Several recent federal court decisions have held that the federal government owes insurers billions in cost-sharing reduction (CSR) payments. The Administration cut off those payments in October 2017, after efforts to repeal the Affordable Care Act (ACA) failed in Congress. Insurers promptly sued, arguing that the government had breached its statutory obligation to compensate insurers for offering the mandated low cost-sharing plans. Of note, the court decisions suggest that the government continues to owe these CSR payments even though most insurers were able to mitigate their losses by increasing plan premiums in 2018 and beyond. Because this litigation is almost certain to carry over into 2020 or beyond, this Expert Perspective post suggests that states not change their approach to insurers’ rating practices for 2020. However, states should consider what their approach should be if insurers do prevail in the litigation and states have an opportunity to recoup what otherwise would be a windfall for insurers.

 

Nov 30, 2018 

New Concepts for Section 1332 Waivers Present Options–and Questions–for States

Following guidance released earlier this fall, on November 29, 2018 the Centers for Medicare & Medicaid Services (CMS) released a discussion paper entitled “Section 1332 State Relief and Empowerment Waiver Concepts” to provide states with additional guidance and information about four types of waiver concepts that could be approved under the earlier guidance. This expert perspective reviews the four waiver concepts proposed in the discussion paper and the potential opportunities they present for states.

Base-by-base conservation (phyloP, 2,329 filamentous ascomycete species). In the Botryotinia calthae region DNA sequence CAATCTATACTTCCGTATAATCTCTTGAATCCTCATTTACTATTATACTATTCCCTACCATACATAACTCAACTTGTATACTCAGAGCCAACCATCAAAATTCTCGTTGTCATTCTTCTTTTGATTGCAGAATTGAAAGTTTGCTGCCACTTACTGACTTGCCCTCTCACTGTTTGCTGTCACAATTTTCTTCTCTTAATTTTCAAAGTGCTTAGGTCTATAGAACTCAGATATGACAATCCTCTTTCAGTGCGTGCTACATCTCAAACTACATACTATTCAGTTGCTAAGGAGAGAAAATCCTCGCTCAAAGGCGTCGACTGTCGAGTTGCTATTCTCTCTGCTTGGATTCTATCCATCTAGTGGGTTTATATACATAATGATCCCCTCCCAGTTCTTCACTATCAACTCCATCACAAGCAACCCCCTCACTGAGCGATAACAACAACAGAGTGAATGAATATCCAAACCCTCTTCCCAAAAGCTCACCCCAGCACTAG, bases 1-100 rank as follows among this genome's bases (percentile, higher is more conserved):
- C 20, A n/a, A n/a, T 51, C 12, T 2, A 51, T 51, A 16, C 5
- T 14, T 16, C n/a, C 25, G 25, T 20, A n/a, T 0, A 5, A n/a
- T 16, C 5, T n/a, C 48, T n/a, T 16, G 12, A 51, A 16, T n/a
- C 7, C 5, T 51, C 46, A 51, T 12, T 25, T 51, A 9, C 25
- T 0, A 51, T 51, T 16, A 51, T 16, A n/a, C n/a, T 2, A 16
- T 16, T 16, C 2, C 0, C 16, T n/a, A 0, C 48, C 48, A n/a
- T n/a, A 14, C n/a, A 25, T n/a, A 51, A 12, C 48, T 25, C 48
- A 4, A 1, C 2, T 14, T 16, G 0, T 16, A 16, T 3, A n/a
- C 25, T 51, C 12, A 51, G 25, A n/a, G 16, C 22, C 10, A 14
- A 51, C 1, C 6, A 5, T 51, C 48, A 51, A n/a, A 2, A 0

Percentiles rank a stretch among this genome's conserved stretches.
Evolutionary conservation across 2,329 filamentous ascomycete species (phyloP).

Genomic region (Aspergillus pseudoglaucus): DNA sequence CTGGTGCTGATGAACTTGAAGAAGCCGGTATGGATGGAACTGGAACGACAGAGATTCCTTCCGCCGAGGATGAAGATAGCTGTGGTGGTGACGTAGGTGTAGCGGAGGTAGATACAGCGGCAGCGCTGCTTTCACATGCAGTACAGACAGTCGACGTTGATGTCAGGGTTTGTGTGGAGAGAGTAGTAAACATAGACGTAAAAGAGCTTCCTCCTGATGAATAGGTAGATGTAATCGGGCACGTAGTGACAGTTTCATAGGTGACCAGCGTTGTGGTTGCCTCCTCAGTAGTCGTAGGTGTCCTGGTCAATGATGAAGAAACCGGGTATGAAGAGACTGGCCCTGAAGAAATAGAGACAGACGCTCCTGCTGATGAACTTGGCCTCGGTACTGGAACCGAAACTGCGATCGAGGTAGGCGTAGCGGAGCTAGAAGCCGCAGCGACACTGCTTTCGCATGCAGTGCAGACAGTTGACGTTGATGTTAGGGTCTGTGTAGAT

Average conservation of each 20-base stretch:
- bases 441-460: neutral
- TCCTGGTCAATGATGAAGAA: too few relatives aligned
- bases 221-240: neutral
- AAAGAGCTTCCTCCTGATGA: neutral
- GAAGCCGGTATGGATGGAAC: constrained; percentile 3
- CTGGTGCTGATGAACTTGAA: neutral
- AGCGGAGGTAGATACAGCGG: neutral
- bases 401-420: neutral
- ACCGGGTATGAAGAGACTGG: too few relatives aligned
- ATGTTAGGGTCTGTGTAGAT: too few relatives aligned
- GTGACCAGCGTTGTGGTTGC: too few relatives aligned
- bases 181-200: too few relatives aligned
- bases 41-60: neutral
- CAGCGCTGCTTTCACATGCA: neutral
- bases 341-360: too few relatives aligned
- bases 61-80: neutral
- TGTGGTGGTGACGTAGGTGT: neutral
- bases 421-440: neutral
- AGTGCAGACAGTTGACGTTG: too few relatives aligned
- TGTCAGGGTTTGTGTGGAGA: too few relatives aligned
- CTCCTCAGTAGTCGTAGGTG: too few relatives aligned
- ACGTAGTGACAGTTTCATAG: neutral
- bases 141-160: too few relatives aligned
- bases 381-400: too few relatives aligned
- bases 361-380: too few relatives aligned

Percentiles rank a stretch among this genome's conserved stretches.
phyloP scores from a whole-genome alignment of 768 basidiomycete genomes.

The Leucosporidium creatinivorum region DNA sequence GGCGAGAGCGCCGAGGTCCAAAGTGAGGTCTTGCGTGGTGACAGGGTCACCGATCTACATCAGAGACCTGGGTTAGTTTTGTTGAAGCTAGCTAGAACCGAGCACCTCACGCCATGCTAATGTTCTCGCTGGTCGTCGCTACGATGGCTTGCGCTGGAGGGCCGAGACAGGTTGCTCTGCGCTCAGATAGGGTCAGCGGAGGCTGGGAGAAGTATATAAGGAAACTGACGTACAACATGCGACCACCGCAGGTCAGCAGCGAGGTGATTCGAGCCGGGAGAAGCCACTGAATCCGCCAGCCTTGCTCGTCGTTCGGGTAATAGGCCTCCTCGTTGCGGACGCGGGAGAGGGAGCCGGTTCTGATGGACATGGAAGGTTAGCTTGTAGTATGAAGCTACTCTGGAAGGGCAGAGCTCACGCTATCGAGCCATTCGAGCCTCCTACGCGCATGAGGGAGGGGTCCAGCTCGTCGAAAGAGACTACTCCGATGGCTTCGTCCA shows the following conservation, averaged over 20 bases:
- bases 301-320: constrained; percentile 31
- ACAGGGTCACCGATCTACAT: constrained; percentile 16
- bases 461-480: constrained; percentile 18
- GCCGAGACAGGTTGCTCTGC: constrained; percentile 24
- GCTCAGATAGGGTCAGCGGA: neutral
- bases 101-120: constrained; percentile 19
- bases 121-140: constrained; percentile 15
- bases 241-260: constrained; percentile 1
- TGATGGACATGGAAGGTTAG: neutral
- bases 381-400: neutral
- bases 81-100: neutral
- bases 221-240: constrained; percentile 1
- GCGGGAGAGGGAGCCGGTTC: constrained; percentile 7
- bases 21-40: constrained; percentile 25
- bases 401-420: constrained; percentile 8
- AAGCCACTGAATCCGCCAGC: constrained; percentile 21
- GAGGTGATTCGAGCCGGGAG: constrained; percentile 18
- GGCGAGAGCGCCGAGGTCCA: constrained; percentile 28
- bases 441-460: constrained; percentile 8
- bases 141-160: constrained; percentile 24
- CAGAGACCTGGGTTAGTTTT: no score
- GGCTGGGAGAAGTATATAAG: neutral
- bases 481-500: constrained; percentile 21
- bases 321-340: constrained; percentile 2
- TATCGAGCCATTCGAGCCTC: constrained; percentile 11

Nov 21, 2018 

Proposed Marketplace Program Integrity Rule: Summary and Implications for States

On November 9, 2018, the U.S. Department of Health & Human Services (HHS) published a proposed set of new standards for the Affordable Care Act (ACA) marketplaces. The preamble describes these standards as part of HHS’ efforts to improve marketplace “oversight and financial integrity.” If finalized, they will be effective for the 2020 plan year. HHS is asking for comments on the proposal by January 8, 2019.

Aug 24, 2018